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This Day in Computer History: October 26

written by: Pipedreamergrey•edited by: Michele McDonough•updated: 10/27/2008

Today marks the anniversary of the airing of the first television program written by a computer program and the release of several new iPods. Read more in "This Day in Computer History", a chronology of notable events in the computer, ecommerce, and software industries on this day in history.

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    This Day in Computer History

    1960

    CBS aired the television program "Saga," a silent Western written by computer program run on the TX-0 computer, the first transistorized computer, to mark the one hundredth anniversary of the Massachusetts Institute of Technology. The program that wrote the script was thirteen thousand lines of code long and required 4,096 words of magnetic core storage. It choreographed the movement of each object in the script with a line of direction, though the final project was far from perfect. The program ended with the sheriff placing his six-shooter into the holster of the robber in a repeating loop. While the story made little sense, it did make history as the first story written by a computer.

    1961

    IBM introduced the Hypertape system for the IBM 7340, the fastest commercially available magnetic tape system on the market.

    1984

    Sig Hartmann, the last remaining executives that had worked under Jack Tramiel, formally resigned from his position as President of Software from Commodore. Several weeks later, Hartmann would take a position with Atari, once again working under Tramiel.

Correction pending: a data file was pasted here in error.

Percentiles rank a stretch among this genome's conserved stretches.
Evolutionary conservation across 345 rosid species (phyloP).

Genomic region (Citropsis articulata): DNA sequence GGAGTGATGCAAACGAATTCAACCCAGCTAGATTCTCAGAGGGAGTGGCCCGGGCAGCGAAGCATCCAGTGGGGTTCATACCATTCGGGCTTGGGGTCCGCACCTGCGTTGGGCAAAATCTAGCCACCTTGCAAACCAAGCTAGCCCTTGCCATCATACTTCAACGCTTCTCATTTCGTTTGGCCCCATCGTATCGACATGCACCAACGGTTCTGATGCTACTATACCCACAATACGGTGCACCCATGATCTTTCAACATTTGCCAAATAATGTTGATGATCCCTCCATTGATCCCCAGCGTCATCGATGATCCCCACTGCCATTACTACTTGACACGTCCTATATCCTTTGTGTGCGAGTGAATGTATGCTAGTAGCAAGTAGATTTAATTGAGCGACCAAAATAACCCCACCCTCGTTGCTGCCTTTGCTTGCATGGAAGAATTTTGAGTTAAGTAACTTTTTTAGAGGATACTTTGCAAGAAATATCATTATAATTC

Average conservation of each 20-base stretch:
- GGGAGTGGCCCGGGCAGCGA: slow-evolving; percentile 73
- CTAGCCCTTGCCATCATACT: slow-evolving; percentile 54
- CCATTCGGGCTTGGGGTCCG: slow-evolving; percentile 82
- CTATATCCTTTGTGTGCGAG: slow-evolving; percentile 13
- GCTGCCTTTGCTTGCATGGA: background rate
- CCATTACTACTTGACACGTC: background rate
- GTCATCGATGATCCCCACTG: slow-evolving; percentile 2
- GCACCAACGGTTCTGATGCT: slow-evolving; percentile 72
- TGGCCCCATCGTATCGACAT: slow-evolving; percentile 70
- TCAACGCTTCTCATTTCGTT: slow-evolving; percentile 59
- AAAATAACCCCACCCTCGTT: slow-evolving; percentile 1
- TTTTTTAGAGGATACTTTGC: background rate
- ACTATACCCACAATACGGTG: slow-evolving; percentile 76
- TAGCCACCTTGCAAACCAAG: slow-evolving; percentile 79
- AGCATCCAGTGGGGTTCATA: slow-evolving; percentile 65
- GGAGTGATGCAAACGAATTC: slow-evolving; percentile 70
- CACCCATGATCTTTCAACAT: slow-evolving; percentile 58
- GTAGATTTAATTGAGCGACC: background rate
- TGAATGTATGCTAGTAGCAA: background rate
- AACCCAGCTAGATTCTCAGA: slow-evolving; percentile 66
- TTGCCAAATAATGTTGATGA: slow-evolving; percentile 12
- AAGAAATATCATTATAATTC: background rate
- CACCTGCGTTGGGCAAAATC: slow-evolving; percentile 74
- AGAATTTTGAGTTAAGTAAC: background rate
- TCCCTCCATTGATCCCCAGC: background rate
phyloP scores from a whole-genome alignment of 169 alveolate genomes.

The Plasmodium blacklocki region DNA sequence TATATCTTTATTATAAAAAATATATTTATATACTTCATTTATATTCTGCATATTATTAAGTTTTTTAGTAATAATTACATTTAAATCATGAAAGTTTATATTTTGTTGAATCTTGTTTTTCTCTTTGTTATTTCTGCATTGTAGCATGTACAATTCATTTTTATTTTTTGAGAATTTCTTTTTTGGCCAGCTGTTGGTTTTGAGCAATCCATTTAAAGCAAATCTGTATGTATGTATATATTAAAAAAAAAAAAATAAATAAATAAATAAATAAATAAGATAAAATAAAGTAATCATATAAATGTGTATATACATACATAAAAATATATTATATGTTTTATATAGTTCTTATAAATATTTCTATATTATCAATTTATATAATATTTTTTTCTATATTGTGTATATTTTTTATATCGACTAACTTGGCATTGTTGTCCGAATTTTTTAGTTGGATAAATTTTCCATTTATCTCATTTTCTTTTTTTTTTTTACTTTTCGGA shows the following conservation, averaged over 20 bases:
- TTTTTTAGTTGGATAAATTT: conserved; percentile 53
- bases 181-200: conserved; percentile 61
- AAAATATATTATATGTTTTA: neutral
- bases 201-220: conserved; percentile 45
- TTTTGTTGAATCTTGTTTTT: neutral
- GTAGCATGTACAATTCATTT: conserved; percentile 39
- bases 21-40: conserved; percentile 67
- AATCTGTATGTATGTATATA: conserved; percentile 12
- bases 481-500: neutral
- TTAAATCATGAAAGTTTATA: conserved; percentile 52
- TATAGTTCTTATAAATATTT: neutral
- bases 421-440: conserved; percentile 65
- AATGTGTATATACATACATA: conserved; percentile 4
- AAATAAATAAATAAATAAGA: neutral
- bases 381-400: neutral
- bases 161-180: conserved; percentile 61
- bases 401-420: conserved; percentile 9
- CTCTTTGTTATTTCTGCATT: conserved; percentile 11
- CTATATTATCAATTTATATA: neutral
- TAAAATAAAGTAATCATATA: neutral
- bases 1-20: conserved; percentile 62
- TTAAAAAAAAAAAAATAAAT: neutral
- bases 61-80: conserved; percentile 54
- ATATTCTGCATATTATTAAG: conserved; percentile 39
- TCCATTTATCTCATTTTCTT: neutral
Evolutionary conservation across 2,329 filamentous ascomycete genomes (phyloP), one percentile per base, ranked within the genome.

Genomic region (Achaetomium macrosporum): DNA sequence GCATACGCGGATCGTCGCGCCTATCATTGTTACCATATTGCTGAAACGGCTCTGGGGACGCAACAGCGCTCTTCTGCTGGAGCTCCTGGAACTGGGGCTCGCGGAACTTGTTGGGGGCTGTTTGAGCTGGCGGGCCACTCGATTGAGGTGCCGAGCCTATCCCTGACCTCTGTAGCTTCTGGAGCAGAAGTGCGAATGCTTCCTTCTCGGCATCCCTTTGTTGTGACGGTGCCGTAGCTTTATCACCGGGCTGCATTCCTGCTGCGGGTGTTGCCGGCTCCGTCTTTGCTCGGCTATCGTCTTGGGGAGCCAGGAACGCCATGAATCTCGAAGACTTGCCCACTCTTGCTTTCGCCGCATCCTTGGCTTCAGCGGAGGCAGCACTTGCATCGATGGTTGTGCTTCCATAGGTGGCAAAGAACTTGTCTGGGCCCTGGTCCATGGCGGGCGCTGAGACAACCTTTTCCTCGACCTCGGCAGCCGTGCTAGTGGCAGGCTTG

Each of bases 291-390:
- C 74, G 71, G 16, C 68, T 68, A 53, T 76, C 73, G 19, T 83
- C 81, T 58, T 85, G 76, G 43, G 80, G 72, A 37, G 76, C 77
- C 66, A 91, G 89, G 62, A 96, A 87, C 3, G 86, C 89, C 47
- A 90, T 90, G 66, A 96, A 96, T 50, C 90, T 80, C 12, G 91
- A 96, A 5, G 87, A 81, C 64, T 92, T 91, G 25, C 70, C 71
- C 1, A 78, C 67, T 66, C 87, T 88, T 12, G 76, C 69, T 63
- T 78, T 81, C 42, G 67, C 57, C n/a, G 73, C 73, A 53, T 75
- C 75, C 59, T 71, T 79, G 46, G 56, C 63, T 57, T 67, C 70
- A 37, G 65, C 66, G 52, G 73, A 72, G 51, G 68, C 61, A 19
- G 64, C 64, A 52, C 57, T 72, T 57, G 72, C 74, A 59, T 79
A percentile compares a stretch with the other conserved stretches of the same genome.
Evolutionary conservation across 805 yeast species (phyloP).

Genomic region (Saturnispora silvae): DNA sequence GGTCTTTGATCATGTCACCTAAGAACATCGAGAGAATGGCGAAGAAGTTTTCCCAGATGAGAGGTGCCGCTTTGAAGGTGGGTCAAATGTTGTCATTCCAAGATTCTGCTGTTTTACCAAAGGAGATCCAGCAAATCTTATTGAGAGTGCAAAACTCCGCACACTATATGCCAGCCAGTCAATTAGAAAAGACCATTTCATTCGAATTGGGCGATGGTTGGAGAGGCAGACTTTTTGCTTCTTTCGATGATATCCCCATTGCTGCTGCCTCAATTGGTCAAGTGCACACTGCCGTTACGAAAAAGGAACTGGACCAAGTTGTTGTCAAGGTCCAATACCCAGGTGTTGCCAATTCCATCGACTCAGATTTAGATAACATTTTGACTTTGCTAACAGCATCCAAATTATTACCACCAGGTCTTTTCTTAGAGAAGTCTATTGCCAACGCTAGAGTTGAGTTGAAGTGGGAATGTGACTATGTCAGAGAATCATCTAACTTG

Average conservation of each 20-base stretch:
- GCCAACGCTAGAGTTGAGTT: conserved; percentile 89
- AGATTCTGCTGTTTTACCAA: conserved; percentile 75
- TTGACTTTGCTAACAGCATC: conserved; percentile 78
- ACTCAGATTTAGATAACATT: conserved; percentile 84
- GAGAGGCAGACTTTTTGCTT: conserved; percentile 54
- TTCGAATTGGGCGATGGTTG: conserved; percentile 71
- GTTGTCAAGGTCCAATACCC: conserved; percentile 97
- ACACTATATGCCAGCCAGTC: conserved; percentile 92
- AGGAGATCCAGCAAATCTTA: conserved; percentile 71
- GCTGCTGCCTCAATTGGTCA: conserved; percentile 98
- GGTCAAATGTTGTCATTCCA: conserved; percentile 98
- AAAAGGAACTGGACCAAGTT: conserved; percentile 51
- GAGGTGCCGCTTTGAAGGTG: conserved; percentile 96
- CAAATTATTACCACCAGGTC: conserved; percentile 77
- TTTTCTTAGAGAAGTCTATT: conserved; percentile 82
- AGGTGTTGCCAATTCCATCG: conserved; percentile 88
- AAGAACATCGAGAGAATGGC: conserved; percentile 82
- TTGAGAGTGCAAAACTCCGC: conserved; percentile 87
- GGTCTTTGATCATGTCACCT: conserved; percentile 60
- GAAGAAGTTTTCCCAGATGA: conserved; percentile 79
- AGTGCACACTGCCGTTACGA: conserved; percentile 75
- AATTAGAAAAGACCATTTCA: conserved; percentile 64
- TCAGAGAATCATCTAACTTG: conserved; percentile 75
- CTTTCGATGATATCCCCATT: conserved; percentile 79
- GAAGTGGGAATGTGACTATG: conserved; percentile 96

1992

    The computer system responsible for routing ambulances in the greater London metropolitan area fails on Monday, October 26 and remained inoperative through Tuesday, October 27. Later, officials will credit the failure with twenty deaths.

    1998

    PhpMyAdmin 1.0.1, an open source utility for administering MySQL through a web browser, was released.

    Reuters published a story on a man from Georgia in the United States who had become the first human to control a computer using only a brain implant. The fifty-three year-old man was a paralyzed, and he used the system to relay messages to a computer screen in order to communicate with others.

    Security software developer Symantec acquired Quarterdeck Office Systems for sixty-five million dollars.

    2000

    Microsoft released its new UltimateTV system, a DirecTV receiver with integrated DVR and Internet functions.

    2001

    The Klez worm was first identified by F-Secure. By exploiting Internet Explorer's Trident layout engine, Klez infected Windows systems, further distributing itself and notably slowing down infected systems.

    William Zeller, a student at at Trinity College, released the first version of myTunes, a utility that circumvents copyright restrictions on Apple's iTunes services. The utility's release, just ten days after the initial release of iTunes, causes significant headaches for Apple, which, in order to lure music labels to its service, had made numerous assurances regarding copy protection. However, many will later posit that the utility actually played a significant role in popularizing iTunes among its key demographic, college students.

    2004

    U2 ipod Apple released the iPod Photo. The fourth-generation iPod featured the ability to display digital images, such as album art, on its color display. It was close to the earlier fourth-generation iPod in appearance, with only a few centimeters' thickness to differentiate the two. Price: $499 for the 40 GB model or $599 for the 60 GB model.

    Apple released the U2 iPod Special Edition. The 20 GB fourth-generation iPod featured a black face plate and a red control wheel. Its back also featured the signatures of the band U2. Price: $349.